Pennine Way(s)

Since I returned to England at the end of 2015 I’ve been trying to steal some time away with friends in the Cumbrian Lake District.  Recently we managed to get a trip organised, which provided me the perfect excuse for a little walk. I set out a week before everyone else, seizing the opportunity to shakedown some of my new gear on a 106 mile pre-amble north to the Lakes from Hebden Bridge in West Yorkshire. Connecting parts of the Pennine Way, Pennine Bridleway and Dales Way, it was a joyous few days tramping; new-born lambs bounded about in the fields, the trees were budding and I found northern England at it’s finest. There was snow on the ground when I started but the sun soon came out and everything was feeling quite summery by the end. Plenty of fascinating people crossed my path and I thrived on the chance to become reacquainted with some of the most picturesque parts of my motherland.

Elevation profile for Hebden Bridge to Ambleside hiking route

Despite hiking with far more than I intend carrying on more serious hikes (see full gear list at lighterpack.com), it felt great to be outside and free for a couple of weeks. It was the type of trip that was neither particularly challenging nor adventurous, just great fun. A welcome opportunity to lose myself in the rhythms of daily movement and get back to the joys of tent life.What more could a man want than the chance to immerse himself in the outdoors and enjoy time away with good friends?

Here is the story of a relaxing six days out on the trail…

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Having caught the train up the day before, I set out early from Hebden Bridge…

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… enjoying a section of the ‘Hebden Bridge Loop’ before eventually joining up with the Pennine Way

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Climbing up onto Heptonstall Moor brings a notable drop in temperature…

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… rain clouds roll in and patches of snow start appearing on the higher moors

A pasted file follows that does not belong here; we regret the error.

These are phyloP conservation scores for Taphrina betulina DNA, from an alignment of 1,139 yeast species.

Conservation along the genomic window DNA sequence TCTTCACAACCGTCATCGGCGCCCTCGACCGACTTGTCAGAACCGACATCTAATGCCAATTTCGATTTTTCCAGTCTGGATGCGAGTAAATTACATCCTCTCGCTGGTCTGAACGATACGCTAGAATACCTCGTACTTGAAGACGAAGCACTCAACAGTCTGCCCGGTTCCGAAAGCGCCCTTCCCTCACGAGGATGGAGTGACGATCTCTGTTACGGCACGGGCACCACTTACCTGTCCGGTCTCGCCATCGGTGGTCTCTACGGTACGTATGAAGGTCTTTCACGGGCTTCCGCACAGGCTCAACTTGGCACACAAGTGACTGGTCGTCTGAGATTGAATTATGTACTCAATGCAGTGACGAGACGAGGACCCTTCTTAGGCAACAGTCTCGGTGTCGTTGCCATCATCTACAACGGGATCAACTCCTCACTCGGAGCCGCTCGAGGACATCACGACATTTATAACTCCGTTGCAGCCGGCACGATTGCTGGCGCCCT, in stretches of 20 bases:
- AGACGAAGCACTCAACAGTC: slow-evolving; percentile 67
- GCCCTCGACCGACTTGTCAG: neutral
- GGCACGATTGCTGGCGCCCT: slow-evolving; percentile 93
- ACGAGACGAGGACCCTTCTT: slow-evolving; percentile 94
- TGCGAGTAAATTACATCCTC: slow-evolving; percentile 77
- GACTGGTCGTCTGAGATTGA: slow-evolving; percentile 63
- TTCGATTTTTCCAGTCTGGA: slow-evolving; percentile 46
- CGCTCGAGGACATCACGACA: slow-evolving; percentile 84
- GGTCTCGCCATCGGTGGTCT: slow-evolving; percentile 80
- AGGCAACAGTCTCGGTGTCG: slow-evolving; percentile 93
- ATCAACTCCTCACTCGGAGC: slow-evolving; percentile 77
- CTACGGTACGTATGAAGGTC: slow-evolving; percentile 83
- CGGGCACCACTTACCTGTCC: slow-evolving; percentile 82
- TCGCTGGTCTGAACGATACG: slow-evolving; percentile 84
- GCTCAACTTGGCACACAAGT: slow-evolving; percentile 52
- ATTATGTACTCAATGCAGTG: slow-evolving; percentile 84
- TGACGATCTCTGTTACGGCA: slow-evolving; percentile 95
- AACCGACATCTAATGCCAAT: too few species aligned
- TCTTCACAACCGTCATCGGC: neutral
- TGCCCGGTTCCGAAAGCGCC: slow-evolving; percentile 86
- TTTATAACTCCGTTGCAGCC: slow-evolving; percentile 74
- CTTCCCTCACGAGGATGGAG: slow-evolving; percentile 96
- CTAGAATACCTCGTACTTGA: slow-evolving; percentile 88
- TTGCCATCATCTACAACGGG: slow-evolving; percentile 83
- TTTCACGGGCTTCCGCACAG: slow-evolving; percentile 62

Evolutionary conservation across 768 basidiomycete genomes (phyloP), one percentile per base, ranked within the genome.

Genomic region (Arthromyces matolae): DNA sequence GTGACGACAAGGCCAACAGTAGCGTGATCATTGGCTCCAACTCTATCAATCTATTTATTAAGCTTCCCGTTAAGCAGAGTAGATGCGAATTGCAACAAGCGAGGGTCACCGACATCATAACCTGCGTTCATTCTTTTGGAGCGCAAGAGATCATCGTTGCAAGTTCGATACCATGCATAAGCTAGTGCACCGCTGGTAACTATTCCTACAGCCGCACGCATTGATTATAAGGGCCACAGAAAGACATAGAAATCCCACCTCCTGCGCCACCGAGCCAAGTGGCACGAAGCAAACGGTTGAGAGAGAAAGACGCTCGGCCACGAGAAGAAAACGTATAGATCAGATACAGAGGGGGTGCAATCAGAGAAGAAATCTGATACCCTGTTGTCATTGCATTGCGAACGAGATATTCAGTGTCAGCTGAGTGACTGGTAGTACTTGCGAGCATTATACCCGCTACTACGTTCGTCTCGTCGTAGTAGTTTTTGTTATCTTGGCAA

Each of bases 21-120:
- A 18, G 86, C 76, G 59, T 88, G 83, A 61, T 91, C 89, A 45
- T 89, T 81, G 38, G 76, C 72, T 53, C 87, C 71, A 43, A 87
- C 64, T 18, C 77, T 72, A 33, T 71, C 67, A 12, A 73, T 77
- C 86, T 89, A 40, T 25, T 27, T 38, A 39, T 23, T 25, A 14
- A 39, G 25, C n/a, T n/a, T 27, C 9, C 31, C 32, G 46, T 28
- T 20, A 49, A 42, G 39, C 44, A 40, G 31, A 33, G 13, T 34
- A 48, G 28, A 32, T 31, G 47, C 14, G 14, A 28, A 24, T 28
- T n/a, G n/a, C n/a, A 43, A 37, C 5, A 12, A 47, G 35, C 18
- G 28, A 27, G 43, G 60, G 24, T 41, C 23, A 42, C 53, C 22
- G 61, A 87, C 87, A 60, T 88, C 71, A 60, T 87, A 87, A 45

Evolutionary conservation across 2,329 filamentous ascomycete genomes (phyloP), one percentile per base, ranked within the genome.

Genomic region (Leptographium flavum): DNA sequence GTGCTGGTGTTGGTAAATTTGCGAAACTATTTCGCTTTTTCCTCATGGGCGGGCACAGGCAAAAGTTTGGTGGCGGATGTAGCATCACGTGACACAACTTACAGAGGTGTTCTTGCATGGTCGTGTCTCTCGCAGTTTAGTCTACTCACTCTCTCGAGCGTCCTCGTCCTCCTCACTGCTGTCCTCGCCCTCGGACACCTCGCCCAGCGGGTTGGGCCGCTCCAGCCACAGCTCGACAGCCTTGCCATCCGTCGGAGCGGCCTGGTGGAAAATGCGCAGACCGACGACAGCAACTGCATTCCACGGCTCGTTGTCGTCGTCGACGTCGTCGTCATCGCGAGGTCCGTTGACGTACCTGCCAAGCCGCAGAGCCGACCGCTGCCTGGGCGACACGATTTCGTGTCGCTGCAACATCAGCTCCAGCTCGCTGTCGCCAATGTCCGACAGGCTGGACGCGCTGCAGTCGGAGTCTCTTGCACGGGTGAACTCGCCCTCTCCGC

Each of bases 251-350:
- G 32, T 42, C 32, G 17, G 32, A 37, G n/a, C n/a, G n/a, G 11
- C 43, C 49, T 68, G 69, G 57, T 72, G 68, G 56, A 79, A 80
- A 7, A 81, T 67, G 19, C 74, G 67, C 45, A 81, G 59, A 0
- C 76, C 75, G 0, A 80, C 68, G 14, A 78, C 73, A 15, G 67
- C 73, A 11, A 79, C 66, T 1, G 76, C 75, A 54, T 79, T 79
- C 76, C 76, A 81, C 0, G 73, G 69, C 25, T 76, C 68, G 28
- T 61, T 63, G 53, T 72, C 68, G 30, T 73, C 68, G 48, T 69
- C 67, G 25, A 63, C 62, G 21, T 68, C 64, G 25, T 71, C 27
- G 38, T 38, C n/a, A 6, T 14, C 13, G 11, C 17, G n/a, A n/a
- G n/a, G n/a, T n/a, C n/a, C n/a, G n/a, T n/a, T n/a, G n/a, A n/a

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Day 1 ends in Cowling where I settle in for the first night in my new Zpacks shelter

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Day 2 then starts with a continuation of the wind and rain that followed me into Cowling the previous afternoon…

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… but as the day rolls on the clouds disperse…

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… and I enjoy a sunny stroll towards Malham

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After a night in the tent at Town Head Farm, I start Day 3 with a lovely approach on Malham Cove…

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… but the perky morning soon turns grey, leading to a moody tramp around Malham Tarn

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After Malham Tarn I catch up with Pennine Way thru-hiker Kev, from Accrington and we team up for the day’s hike over Fountains Fell (668m)…

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… then on towards Pen-y-Ghent (694m)…

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… which we quickly scale…

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… to the reward of some glorious summit views

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Day 3 ends camped at Home Farm in Horton-in-Ribblesdale where we find a gaggle of like-minded individuals. Alan (in blue) out riding his Surly Ogre briefly has me lusting after a return to the bike…

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… but striding out into the new day from Horton, I’m happy to be on foot

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Not long after Horton comes Cam End, where the Pennine and Dales Ways connect

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Instead of diverting immediately onto the Dales Way I hike on up Cam High Road to connect with the Pennine Bridleway and detour over Wold Fell (558m)…

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… and Great Knoutberry (672m), from which I win inspiring views down on Artengill Viaduct

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On the descent into Dentdale I pass Dent train station, at 460 metres, the highest station on a main line railway in England…

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… before pitching up for the night by the River Dee in Cowgill

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Early next morning I pass through Dent village where I stock up for a 25 mile day on the Dales Way…

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… hiking through numerous small villages and countless lambing fields…

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… before a night camped at Burnside Hall Farm in Burneside

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After a few more miles on the Dales Way I then leave it in Staveley to follow a number of bridleways into the Lake District

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The weeks walking ends at Baysbrown Farm campsite near Chapel Stile in the Langdale valley. There I’m joined by Jamie Ramsay who is in the process of running the Three Peaks (scaling the highest mountains in Scotland, England and Wales and running between them). With Jamie having recently completed a 17,000 km unsupported run down the Americas, we find plenty to talk about.

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As the sun sets on the first half of my holiday I look forward to my friends arriving and the second part beginning. I doubt there’s a better way to celebrate finishing a hike than a weeks hiking in The Lakes.

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